WebPageTest can automatically store the test results on S3 and that is perfect for us so we can drop the server instance whenever we want.
To setup S3 (these are the instructions to do it the first time):
- Log into the AWS console and choose S3
- Choose Create a bucket
- Add a Bucket name and name it wpt-wikimedia (the bucket name needs to correspond to the property archive_s3_bucket when you configure the server).
- Add the Region. We use Oregon and that matches the configuration property archive_s3_server key.
- Choose Create and we have created the bucket.
- Next step is to setup the properties on the bucket, meaning giving access for HTTP traffic and the server to upload the test results.
- Choose your bucket (webpagetest) and choose Properties/Permissions.
- Choose Add more permissions and add Authenticated Users as Grantee and give it Upload/Delete permissions.
- Then we need to configure how long time we want to store the data.
- Choose Lifecycle and Add rule.
- Apply the rule for the whole bucket
- Choose Permanently Delete and 370 days.
- Choose Review and add a Rule Name: Permanently remove tests after 370 days
- Choose Create and Activate Rule
We are now finished setting up S3.
WebPageTest is stateless and stores everything on file. To be able to find old tests, WebPageTest uses a log file. The log file is not backed up to S3, so to be able to find old tests if the server is dropped, we need to store the logs on a separate disk.
- Choose Elastic Block Store / Volumes
- Choose Create Volume
- Choose a Size in GiB (the lowest 30GB will do fine)
- Choose Availability Zone. Use the same as the server
- Leave everything else as the default and choose Create.
- Choose the radio button for the newly created volume and the Tag label.
- Add a new Tag with the key Name and the value WebPageTest logs and choose Save.
- Make sure the volume is selected with the radio button and choose Action/Attach Volume.
- Choose WebPageTest server as the instance and use the default Device and choose Attach.
- The volume is now attached to our server, the next step is to login to the server and make sure that the logs are stored on the device.
- Use the pem-file for the server and login: ssh -i NAME.pem ubuntu@SERVER_IP (change name of the pem file to your pem file and the SERVER_IP to the real IP and follow these instructions: http://docs.aws.amazon.com/AWSEC2/latest/UserGuide/ebs-using-volumes.html
- Follow the instructions and mount the device to /data
- Now your volume is mounted, the next step is to change WebPageTest log dir to a symbolic link to a directory that exists on the volume. If you haven't done any tests, the directory should be empty except for a .htaccess file.
- Make your new directory on the mounted device: sudo mkdir /data/logs
- Move the access file: sudo mv /var/www/webpagetest/www/logs/.htaccess /data/logs
- Remove the old one: sudo rm -fR /var/www/webpagetest/www/logs/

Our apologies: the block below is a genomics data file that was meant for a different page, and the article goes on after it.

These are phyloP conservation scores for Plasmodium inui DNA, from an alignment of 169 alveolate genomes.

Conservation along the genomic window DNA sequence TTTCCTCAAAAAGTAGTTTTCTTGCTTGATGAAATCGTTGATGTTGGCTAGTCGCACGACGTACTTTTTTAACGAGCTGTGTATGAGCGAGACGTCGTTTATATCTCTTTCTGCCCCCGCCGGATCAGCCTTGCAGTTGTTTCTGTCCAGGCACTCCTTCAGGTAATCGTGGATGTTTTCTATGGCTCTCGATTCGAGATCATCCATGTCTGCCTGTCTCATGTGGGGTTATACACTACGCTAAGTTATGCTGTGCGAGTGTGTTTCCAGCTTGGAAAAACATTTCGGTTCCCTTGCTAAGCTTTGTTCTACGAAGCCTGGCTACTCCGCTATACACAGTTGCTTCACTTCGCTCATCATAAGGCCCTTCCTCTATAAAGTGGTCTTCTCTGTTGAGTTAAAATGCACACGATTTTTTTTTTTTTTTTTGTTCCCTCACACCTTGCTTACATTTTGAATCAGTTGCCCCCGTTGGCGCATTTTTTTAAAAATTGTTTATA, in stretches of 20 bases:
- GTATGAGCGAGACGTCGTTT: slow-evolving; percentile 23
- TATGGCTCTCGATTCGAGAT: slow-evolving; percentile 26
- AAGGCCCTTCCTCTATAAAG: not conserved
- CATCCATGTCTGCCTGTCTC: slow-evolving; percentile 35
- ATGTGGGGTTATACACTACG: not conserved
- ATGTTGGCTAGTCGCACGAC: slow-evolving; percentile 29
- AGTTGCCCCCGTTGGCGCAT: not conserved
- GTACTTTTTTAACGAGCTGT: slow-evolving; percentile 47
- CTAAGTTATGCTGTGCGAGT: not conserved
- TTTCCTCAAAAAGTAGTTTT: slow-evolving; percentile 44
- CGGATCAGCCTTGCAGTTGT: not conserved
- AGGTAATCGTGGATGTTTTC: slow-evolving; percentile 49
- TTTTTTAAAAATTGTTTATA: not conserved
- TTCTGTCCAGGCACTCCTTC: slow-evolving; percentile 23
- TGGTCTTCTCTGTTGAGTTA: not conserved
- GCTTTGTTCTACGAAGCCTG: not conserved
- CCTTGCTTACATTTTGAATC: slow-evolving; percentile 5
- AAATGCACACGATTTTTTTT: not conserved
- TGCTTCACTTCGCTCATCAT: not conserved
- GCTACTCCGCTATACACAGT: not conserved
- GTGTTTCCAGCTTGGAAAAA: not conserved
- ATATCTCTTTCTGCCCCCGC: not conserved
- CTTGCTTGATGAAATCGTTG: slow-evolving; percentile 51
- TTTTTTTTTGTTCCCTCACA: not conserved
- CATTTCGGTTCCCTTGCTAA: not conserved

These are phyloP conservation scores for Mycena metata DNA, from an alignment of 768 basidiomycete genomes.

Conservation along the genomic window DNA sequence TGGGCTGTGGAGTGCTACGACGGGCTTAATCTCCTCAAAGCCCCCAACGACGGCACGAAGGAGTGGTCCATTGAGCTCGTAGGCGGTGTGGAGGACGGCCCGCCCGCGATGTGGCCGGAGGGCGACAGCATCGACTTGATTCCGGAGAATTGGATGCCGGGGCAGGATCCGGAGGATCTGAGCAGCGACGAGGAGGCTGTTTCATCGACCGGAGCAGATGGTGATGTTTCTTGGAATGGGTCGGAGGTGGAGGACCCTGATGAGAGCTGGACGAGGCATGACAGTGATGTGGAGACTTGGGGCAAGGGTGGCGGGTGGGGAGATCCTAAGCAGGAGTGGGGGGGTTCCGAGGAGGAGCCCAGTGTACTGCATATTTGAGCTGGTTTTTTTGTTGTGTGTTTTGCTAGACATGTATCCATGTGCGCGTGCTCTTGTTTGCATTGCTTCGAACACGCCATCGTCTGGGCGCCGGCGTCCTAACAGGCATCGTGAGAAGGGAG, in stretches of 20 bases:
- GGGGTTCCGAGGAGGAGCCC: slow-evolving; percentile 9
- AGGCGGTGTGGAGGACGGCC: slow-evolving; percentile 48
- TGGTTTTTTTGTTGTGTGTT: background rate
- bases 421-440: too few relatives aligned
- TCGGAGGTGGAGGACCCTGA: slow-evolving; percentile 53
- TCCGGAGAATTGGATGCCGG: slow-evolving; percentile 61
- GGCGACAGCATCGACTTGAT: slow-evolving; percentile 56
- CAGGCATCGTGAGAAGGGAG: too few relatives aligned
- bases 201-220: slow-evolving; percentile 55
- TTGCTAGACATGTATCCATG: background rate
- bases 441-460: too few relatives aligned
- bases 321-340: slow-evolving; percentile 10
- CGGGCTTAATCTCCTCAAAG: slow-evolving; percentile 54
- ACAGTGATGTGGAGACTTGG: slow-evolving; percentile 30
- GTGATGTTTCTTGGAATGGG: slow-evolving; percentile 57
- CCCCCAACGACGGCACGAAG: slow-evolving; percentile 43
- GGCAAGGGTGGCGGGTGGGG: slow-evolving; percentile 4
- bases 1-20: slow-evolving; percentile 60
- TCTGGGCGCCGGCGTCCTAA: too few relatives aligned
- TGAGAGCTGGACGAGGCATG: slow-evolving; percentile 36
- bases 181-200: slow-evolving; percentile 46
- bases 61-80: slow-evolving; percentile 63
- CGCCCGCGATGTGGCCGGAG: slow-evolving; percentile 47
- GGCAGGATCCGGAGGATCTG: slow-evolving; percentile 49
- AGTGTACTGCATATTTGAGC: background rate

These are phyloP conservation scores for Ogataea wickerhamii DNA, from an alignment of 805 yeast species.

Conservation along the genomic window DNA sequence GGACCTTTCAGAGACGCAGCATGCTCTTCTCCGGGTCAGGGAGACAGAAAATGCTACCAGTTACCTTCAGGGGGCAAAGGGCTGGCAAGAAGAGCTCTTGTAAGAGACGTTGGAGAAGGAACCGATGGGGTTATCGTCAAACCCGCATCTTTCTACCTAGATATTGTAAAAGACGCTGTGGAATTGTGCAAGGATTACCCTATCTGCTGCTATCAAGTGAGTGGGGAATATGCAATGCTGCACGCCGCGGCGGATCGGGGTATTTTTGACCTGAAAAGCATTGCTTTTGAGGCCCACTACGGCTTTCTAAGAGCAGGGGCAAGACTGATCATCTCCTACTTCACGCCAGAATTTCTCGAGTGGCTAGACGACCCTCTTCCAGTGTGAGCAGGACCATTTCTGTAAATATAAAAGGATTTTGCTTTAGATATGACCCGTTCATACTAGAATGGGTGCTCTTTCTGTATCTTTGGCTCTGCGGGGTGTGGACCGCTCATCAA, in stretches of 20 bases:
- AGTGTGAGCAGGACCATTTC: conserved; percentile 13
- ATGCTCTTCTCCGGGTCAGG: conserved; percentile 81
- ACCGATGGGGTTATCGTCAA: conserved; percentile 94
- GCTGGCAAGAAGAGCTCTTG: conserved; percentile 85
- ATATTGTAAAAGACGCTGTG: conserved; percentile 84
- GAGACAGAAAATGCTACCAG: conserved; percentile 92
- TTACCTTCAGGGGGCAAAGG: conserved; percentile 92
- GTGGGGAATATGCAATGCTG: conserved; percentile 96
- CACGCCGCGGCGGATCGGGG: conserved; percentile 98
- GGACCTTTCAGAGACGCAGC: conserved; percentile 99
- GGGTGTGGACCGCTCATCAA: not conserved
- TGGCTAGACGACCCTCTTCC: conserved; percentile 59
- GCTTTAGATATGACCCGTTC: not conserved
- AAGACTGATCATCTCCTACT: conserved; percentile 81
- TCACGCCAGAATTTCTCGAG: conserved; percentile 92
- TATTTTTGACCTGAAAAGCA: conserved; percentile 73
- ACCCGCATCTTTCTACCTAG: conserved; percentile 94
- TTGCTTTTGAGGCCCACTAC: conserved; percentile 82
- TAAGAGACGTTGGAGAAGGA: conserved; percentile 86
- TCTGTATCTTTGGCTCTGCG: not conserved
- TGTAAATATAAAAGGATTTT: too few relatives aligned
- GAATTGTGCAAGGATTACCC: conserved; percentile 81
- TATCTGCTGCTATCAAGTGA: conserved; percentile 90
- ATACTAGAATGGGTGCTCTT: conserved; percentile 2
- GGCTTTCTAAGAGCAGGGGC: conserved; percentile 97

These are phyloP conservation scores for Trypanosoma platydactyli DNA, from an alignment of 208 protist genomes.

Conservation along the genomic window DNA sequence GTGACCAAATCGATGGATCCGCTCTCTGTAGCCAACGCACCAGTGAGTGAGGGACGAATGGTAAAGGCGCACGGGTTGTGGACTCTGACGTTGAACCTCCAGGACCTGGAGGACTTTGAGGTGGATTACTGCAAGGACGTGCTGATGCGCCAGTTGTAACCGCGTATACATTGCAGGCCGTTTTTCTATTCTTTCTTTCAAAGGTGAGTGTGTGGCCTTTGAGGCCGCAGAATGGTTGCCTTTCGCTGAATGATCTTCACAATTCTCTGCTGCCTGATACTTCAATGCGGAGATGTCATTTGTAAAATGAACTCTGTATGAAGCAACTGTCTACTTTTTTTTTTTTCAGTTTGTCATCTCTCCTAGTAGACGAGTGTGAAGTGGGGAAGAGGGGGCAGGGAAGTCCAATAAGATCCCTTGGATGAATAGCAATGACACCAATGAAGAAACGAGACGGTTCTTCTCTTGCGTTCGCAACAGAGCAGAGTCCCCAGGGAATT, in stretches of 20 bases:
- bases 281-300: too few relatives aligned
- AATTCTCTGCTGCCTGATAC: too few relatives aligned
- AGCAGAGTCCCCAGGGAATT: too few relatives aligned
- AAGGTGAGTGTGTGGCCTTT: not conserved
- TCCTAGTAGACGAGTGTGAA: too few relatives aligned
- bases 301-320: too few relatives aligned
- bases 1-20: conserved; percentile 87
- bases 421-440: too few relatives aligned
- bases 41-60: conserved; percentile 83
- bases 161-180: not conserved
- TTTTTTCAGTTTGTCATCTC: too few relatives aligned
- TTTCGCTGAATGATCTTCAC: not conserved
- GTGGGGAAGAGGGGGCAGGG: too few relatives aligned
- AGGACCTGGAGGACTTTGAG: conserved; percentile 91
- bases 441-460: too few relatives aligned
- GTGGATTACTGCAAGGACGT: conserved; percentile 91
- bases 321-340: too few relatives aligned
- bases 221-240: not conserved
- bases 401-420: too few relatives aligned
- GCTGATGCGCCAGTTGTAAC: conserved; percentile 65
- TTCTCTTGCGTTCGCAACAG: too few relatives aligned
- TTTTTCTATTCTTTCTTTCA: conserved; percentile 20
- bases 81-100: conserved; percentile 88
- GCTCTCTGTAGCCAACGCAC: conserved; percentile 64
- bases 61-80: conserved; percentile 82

- Make the symbolic: sudo ln -s /data/logs /var/www/webpagetest/www/logs
- Make sure we have the right owner for the directory: sudo chown -h www-data:www-data /data/logs
Depending on the AMI image, it could be that we are missing connectivity profiles: 3GFast, 3GSlow and 2G. If they are missing, you should add them in /var/www/webpagetest/www/settings/connectivity.ini
[3GFast] label="Mobile 3G - Fast (1.6 Mbps/768 Kbps 150ms RTT)" bwIn=1600000 bwOut=768000 latency=150 plr=0 timeout=120 [3GSlow] label="Mobile 3G - Slow (780 Kbps/330 Kbps 200ms RTT)" bwIn=780000 bwOut=330000 latency=200 plr=0 timeout=240 [2G] label="Mobile 2G (280 Kbps/256 Kbps 800ms RTT)" bwIn=280000 bwOut=256000 latency=800 plr=0 timeout=300
The username and password for the master AWS account is recorded in
iron:/srv/passwords/aws-webpagetest. Please avoid using this account directly. Ask an existing maintainer to create an IAM user for you instead. The IAM users sign-in link for this account is https://wikimedia.signin.aws.amazon.com/console .
If something isn't working for you on the WebPageTest server instance you can find the logs here (yep they are on different locations)
/var/www/webpagetest/www/cli/archive.log /var/www/webpagetest/www/logs/ /var/www/webpagetest/www/ec2/log /var/www/webpagetest/www/log /var/log/nginx/error.log
Restart the server
If for some reason you want to restart the server (normally if you manually changed settings in /var/www/webpagetest/www/settings/settings.ini) restart nginx:
sudo service nginx restart
Archive old tests
Old test data will automatically be sent to S3. But we also need to remove old tests, easiest way to do it is to run the archive page. We do it in the crontab. Edit the crontab (as the ubuntu user): crontab -e
SHELL=/bin/bash PATH=/usr/local/sbin:/usr/local/bin:/sbin:/bin:/usr/sbin:/usr/bin 0 * * * * curl -sS http://wpt.wmftest.org/cli/archive.php >> /tmp/cron.txt
We then run archiving every our.
We use Amazon cloud watch to keep track of the disk space of the WebPageTest server. You need to install a couple of libraries to get it up and running, follow the instructions. Then add one line to your crontab to start sending the metrics to Amazon.
AWS_CREDENTIAL_FILE=~/.aws/awscreds.txt */5 * * * * ~/aws-scripts-mon/mon-put-instance-data.pl --disk-space-used --disk-space-avail --disk-path=/ --from-cron
Then setup an alarm for the disk space. The current alarm warns (sends an email to the web perf list) when we only have 2 gb disk free.
Install the wrapper on the server
You only need to do this if you don't want to run the wrapper on Jenkins. First we install node & git to be able to get and run our wrapper: